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Derek Chauvin (Hennepin County Sheriff via AP, File)
Derek Chauvin (Hennepin County Sheriff via AP, File)

Chauvin faces 9 tax fraud counts

Former Minneapolis Police Officer Derek Chauvin and his wife, Kellie May Chauvin, have been jointly charged with nine felony income-tax charges, the Washington County Attorney’s Office says.

Each count carries a maximum five-year prison sentence and a $10,000 fine.

Derek Chauvin, 44, who already is in custody at the Oak Park Heights state prison, is a suspect in the May 25 killing of George Floyd. However, Washington County Attorney Pete Orput said Wednesday, the tax charges are unrelated to the homicide case against the Minneapolis cop.

“I’m not doing it as just deserts or revenge or any of that nonsense,” he said. “I’m doing it because he broke the law. And so did his wife.”

The Chauvins, who reportedly are divorcing, have owned three homes in Woodbury and Oakdale since 2014 and have both held jobs in Minnesota over that period, according to the criminal complaint filed in Washington County District Court on Wednesday.

They are accused of failing to pay Minnesota income taxes from 2016 to 2018, and underreporting their income on 2014, 2015 and 2019 returns, according to the complaint.

Derek Chauvin worked full-time as a Minneapolis cop during that period, and also worked security at Minneapolis’ now-destroyed El Nuevo Rodeo restaurant and other businesses during off-duty hours over that period, the complaint says.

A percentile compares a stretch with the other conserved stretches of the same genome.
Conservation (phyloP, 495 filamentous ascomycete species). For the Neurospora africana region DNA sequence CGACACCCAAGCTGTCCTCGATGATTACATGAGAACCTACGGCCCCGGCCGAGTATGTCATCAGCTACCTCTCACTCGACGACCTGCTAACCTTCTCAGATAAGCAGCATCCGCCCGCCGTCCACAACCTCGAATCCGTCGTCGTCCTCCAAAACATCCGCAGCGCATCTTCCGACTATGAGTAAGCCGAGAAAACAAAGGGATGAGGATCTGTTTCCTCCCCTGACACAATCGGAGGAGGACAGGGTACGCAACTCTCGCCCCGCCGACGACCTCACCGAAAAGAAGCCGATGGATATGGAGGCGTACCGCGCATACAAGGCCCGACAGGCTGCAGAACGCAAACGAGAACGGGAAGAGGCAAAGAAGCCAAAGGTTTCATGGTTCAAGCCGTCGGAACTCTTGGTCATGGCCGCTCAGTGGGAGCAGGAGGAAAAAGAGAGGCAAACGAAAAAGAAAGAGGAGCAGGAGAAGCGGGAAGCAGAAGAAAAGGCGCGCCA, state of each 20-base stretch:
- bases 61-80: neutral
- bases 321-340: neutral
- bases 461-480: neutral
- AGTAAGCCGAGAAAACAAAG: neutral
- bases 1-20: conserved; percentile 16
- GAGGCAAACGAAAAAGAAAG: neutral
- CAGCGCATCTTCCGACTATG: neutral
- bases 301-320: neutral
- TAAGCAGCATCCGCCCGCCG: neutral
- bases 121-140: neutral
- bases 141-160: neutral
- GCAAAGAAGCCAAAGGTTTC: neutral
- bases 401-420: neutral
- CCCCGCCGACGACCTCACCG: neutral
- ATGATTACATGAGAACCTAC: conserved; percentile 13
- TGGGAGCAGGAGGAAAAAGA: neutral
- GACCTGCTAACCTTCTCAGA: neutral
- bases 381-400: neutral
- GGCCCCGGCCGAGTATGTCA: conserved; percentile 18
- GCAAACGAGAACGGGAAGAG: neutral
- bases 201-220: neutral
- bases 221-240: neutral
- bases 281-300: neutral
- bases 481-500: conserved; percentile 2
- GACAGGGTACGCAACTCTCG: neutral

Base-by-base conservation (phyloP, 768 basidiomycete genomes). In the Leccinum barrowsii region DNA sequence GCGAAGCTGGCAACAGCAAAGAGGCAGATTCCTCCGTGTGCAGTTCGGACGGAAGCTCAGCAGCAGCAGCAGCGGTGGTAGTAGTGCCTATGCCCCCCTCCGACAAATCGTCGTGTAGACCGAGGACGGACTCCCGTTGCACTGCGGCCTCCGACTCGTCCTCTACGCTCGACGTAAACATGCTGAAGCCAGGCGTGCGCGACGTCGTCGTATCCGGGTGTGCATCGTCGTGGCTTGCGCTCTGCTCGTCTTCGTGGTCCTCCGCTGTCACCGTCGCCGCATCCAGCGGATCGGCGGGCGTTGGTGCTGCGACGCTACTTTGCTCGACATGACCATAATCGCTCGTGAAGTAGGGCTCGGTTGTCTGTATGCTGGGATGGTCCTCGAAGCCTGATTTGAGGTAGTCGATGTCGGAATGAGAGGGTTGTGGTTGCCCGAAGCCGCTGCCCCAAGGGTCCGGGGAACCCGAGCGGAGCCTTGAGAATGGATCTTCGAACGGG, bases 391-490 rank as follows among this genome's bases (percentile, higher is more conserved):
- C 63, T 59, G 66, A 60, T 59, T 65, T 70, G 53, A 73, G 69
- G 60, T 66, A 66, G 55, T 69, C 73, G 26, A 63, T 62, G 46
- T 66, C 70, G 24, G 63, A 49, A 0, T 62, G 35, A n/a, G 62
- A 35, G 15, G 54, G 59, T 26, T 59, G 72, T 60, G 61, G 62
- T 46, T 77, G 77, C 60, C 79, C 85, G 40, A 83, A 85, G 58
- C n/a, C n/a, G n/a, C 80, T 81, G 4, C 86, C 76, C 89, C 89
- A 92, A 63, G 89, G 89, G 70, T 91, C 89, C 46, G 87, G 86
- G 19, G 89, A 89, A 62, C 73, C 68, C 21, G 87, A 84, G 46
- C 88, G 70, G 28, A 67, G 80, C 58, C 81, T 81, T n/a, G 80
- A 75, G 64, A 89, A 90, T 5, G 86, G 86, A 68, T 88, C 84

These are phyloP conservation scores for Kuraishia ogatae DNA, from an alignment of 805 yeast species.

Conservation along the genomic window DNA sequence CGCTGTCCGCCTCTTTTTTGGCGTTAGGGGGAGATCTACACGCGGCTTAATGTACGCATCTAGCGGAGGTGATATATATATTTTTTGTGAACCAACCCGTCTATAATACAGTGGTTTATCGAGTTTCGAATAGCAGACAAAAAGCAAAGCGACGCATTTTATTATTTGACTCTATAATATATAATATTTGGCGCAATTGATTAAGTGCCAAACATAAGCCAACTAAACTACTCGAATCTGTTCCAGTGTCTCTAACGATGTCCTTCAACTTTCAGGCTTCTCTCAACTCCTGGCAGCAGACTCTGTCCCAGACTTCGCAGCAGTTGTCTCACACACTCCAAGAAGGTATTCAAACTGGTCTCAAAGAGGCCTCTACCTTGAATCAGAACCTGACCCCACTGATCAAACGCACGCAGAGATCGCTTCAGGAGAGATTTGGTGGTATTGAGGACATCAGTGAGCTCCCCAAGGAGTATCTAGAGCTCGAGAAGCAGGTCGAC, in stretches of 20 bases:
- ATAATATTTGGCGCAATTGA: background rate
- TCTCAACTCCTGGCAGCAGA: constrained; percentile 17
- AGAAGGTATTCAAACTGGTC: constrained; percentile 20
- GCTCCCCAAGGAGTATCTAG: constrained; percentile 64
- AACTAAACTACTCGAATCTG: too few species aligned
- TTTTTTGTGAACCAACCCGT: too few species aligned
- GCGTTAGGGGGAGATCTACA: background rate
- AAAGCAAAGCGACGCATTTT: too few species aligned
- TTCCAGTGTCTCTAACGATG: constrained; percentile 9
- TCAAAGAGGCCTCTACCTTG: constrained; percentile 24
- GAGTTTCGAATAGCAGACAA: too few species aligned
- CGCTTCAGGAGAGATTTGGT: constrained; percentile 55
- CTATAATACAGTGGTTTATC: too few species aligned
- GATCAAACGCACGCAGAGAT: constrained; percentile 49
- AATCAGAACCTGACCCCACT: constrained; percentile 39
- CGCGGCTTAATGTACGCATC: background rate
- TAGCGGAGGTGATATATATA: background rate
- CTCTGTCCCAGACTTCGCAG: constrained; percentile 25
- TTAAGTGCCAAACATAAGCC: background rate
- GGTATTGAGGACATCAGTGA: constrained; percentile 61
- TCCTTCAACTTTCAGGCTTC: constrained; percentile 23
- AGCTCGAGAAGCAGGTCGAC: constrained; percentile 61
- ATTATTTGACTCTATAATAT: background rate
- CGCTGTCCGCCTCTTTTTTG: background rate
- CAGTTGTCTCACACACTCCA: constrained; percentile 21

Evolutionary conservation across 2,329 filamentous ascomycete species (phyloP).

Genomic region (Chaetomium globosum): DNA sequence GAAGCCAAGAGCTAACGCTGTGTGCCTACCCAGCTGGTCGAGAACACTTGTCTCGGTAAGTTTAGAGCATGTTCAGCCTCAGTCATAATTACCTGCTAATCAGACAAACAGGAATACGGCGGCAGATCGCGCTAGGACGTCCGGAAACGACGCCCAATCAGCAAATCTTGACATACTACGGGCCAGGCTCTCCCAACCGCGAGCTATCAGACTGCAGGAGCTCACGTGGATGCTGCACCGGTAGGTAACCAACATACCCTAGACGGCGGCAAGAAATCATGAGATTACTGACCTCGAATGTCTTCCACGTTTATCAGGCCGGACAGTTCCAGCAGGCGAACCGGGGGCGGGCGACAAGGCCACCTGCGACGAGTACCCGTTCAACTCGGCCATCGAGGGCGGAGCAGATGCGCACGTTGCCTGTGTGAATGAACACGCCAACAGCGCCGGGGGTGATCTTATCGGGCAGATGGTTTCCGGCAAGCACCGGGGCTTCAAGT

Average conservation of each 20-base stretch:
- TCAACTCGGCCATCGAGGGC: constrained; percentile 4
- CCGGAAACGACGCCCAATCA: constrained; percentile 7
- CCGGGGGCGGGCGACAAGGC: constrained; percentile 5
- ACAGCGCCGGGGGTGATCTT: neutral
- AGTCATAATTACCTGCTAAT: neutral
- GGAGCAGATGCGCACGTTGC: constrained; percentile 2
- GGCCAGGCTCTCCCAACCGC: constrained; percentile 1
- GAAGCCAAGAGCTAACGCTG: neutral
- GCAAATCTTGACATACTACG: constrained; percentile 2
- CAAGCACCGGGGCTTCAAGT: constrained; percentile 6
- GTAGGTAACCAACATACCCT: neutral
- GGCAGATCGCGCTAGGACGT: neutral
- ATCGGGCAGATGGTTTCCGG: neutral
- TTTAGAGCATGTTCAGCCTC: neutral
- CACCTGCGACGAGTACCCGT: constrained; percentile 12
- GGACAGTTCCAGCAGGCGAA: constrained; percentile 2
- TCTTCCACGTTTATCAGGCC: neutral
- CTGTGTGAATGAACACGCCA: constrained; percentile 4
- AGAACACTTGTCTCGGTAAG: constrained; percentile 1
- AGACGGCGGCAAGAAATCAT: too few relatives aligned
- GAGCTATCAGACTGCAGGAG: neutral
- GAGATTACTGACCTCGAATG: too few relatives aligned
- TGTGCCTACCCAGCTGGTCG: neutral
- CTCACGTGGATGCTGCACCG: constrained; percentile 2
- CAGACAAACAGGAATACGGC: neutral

Kellie May Chauvin, 45, worked as an Eden Prairie real estate agent and photographer in Minnesota during the time covered in the complaint.

The couple has owned property in Windermere, Florida, since October 2011. In 2018, they bought and registered a BMW at a Minnetonka auto dealer, listing the Florida house as their residence while also presenting the dealer with Florida driver’s licenses. There is no homestead exemption on the Florida property, the complaint says.

The state Department of Revenue referred the case to Washington County after the agency made repeated attempts to collect the taxes owed, Orput said. After an investigation, he said, he decided to prosecute.

“Everybody owes their fair share of taxes,” Orput said. “Some folks choose not to pay them and the burden lands on the rest of us. And that’s truly unfair.”

A person is considered a Minnesota resident if he or she spends at least 183 days in the state during the year, and the person (or their spouse) rents, owns, maintains or occupies an abode suitable for year-round use. There is also a minimum income threshold.

“Investigators determined that the Chauvins’ income was significantly over the threshold requirements and that they were Minnesota residents as they lived, worked and had significant connections to the state of Minnesota,” the complaint states.

Orput said Chauvin’s status as a suspect in Floyd’s death has nothing to do with his decision to prosecute the case.

“Everybody’s got to be held to account,” he said. “My position is that nobody is above the law.” He said he has made no decision yet whether to seek prison time for the Chauvins.

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About Kevin Featherly

Kevin Featherly, who joined BridgeTower Media in mid-2016, is a journalist and former freelance writer who has covered politics, law, business, technology and popular culture for publications and websites in the Twin Cities and nationally since the mid-1990s.

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